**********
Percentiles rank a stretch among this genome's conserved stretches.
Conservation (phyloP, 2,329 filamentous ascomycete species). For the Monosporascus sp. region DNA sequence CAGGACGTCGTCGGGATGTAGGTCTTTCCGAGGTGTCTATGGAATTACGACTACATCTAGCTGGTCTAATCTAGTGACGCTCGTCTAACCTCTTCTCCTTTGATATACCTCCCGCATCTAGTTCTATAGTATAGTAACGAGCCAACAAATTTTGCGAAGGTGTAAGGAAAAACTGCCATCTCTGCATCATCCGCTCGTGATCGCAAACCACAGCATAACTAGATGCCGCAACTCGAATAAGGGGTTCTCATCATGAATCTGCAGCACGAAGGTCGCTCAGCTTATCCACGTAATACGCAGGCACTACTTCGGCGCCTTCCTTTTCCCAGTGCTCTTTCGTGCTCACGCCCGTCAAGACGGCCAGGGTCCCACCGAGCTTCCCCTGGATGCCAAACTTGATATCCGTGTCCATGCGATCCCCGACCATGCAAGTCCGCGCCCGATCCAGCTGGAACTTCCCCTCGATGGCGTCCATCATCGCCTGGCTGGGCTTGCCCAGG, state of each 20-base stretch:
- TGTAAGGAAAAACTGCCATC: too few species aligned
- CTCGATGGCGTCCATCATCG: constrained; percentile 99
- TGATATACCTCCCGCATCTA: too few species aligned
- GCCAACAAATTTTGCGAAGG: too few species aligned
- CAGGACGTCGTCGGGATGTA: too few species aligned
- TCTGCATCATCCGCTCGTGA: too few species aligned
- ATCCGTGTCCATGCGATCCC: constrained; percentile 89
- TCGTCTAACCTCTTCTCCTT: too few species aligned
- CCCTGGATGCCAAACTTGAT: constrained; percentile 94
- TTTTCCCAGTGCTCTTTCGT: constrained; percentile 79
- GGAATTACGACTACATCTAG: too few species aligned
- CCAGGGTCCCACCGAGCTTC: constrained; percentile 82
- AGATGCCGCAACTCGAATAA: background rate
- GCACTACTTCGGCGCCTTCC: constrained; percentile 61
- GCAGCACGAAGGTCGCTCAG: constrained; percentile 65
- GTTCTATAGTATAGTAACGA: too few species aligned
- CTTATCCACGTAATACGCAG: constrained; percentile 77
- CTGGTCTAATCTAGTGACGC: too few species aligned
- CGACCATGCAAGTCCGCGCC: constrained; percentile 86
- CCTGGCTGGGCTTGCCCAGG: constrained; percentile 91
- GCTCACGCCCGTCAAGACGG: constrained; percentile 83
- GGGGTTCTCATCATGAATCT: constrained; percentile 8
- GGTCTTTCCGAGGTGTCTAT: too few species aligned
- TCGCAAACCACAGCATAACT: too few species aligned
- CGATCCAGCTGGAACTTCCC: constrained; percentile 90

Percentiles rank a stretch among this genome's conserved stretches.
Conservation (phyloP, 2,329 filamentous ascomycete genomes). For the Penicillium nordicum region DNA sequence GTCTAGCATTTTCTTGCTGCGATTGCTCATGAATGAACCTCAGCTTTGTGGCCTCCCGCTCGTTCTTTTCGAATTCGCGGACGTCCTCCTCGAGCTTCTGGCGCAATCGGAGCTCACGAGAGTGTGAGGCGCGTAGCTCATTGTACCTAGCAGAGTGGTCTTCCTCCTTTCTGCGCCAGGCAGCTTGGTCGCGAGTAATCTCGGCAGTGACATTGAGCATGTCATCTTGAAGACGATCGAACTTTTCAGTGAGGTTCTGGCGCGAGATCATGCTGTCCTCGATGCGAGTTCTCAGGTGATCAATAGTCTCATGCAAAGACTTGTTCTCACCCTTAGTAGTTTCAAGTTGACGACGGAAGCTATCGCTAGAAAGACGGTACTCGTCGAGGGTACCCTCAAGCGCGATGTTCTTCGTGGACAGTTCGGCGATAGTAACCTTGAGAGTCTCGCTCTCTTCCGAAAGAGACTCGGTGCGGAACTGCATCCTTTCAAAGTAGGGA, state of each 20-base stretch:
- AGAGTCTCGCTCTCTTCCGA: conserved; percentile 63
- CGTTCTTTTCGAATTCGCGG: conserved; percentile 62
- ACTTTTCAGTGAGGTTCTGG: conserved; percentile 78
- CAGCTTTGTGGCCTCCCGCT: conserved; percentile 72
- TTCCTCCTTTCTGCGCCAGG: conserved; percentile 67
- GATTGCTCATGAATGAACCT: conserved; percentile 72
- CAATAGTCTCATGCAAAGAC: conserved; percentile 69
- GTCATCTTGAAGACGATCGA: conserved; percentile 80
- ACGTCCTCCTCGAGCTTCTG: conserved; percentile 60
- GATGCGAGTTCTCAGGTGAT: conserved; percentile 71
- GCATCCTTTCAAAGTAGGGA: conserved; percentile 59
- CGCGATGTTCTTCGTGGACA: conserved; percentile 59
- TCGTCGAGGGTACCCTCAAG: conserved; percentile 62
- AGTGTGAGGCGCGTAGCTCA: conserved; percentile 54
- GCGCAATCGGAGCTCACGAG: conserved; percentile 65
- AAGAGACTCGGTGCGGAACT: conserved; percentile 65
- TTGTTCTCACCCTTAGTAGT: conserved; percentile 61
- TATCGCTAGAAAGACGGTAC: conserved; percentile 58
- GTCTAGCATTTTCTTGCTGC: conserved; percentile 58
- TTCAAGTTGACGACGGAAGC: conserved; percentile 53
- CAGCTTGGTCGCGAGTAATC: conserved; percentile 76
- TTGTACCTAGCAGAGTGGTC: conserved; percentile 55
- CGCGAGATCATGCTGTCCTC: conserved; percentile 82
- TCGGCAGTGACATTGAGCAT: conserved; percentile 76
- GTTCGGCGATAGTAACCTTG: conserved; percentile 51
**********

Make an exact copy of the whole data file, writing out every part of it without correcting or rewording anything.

Percentiles rank a stretch among this genome's conserved stretches.
Conservation (phyloP, 2,329 filamentous ascomycete species). For the Monosporascus sp. region DNA sequence CAGGACGTCGTCGGGATGTAGGTCTTTCCGAGGTGTCTATGGAATTACGACTACATCTAGCTGGTCTAATCTAGTGACGCTCGTCTAACCTCTTCTCCTTTGATATACCTCCCGCATCTAGTTCTATAGTATAGTAACGAGCCAACAAATTTTGCGAAGGTGTAAGGAAAAACTGCCATCTCTGCATCATCCGCTCGTGATCGCAAACCACAGCATAACTAGATGCCGCAACTCGAATAAGGGGTTCTCATCATGAATCTGCAGCACGAAGGTCGCTCAGCTTATCCACGTAATACGCAGGCACTACTTCGGCGCCTTCCTTTTCCCAGTGCTCTTTCGTGCTCACGCCCGTCAAGACGGCCAGGGTCCCACCGAGCTTCCCCTGGATGCCAAACTTGATATCCGTGTCCATGCGATCCCCGACCATGCAAGTCCGCGCCCGATCCAGCTGGAACTTCCCCTCGATGGCGTCCATCATCGCCTGGCTGGGCTTGCCCAGG, state of each 20-base stretch:
- TGTAAGGAAAAACTGCCATC: too few species aligned
- CTCGATGGCGTCCATCATCG: constrained; percentile 99
- TGATATACCTCCCGCATCTA: too few species aligned
- GCCAACAAATTTTGCGAAGG: too few species aligned
- CAGGACGTCGTCGGGATGTA: too few species aligned
- TCTGCATCATCCGCTCGTGA: too few species aligned
- ATCCGTGTCCATGCGATCCC: constrained; percentile 89
- TCGTCTAACCTCTTCTCCTT: too few species aligned
- CCCTGGATGCCAAACTTGAT: constrained; percentile 94
- TTTTCCCAGTGCTCTTTCGT: constrained; percentile 79
- GGAATTACGACTACATCTAG: too few species aligned
- CCAGGGTCCCACCGAGCTTC: constrained; percentile 82
- AGATGCCGCAACTCGAATAA: background rate
- GCACTACTTCGGCGCCTTCC: constrained; percentile 61
- GCAGCACGAAGGTCGCTCAG: constrained; percentile 65
- GTTCTATAGTATAGTAACGA: too few species aligned
- CTTATCCACGTAATACGCAG: constrained; percentile 77
- CTGGTCTAATCTAGTGACGC: too few species aligned
- CGACCATGCAAGTCCGCGCC: constrained; percentile 86
- CCTGGCTGGGCTTGCCCAGG: constrained; percentile 91
- GCTCACGCCCGTCAAGACGG: constrained; percentile 83
- GGGGTTCTCATCATGAATCT: constrained; percentile 8
- GGTCTTTCCGAGGTGTCTAT: too few species aligned
- TCGCAAACCACAGCATAACT: too few species aligned
- CGATCCAGCTGGAACTTCCC: constrained; percentile 90

Percentiles rank a stretch among this genome's conserved stretches.
Conservation (phyloP, 2,329 filamentous ascomycete genomes). For the Penicillium nordicum region DNA sequence GTCTAGCATTTTCTTGCTGCGATTGCTCATGAATGAACCTCAGCTTTGTGGCCTCCCGCTCGTTCTTTTCGAATTCGCGGACGTCCTCCTCGAGCTTCTGGCGCAATCGGAGCTCACGAGAGTGTGAGGCGCGTAGCTCATTGTACCTAGCAGAGTGGTCTTCCTCCTTTCTGCGCCAGGCAGCTTGGTCGCGAGTAATCTCGGCAGTGACATTGAGCATGTCATCTTGAAGACGATCGAACTTTTCAGTGAGGTTCTGGCGCGAGATCATGCTGTCCTCGATGCGAGTTCTCAGGTGATCAATAGTCTCATGCAAAGACTTGTTCTCACCCTTAGTAGTTTCAAGTTGACGACGGAAGCTATCGCTAGAAAGACGGTACTCGTCGAGGGTACCCTCAAGCGCGATGTTCTTCGTGGACAGTTCGGCGATAGTAACCTTGAGAGTCTCGCTCTCTTCCGAAAGAGACTCGGTGCGGAACTGCATCCTTTCAAAGTAGGGA, state of each 20-base stretch:
- AGAGTCTCGCTCTCTTCCGA: conserved; percentile 63
- CGTTCTTTTCGAATTCGCGG: conserved; percentile 62
- ACTTTTCAGTGAGGTTCTGG: conserved; percentile 78
- CAGCTTTGTGGCCTCCCGCT: conserved; percentile 72
- TTCCTCCTTTCTGCGCCAGG: conserved; percentile 67
- GATTGCTCATGAATGAACCT: conserved; percentile 72
- CAATAGTCTCATGCAAAGAC: conserved; percentile 69
- GTCATCTTGAAGACGATCGA: conserved; percentile 80
- ACGTCCTCCTCGAGCTTCTG: conserved; percentile 60
- GATGCGAGTTCTCAGGTGAT: conserved; percentile 71
- GCATCCTTTCAAAGTAGGGA: conserved; percentile 59
- CGCGATGTTCTTCGTGGACA: conserved; percentile 59
- TCGTCGAGGGTACCCTCAAG: conserved; percentile 62
- AGTGTGAGGCGCGTAGCTCA: conserved; percentile 54
- GCGCAATCGGAGCTCACGAG: conserved; percentile 65
- AAGAGACTCGGTGCGGAACT: conserved; percentile 65
- TTGTTCTCACCCTTAGTAGT: conserved; percentile 61
- TATCGCTAGAAAGACGGTAC: conserved; percentile 58
- GTCTAGCATTTTCTTGCTGC: conserved; percentile 58
- TTCAAGTTGACGACGGAAGC: conserved; percentile 53
- CAGCTTGGTCGCGAGTAATC: conserved; percentile 76
- TTGTACCTAGCAGAGTGGTC: conserved; percentile 55
- CGCGAGATCATGCTGTCCTC: conserved; percentile 82
- TCGGCAGTGACATTGAGCAT: conserved; percentile 76
- GTTCGGCGATAGTAACCTTG: conserved; percentile 51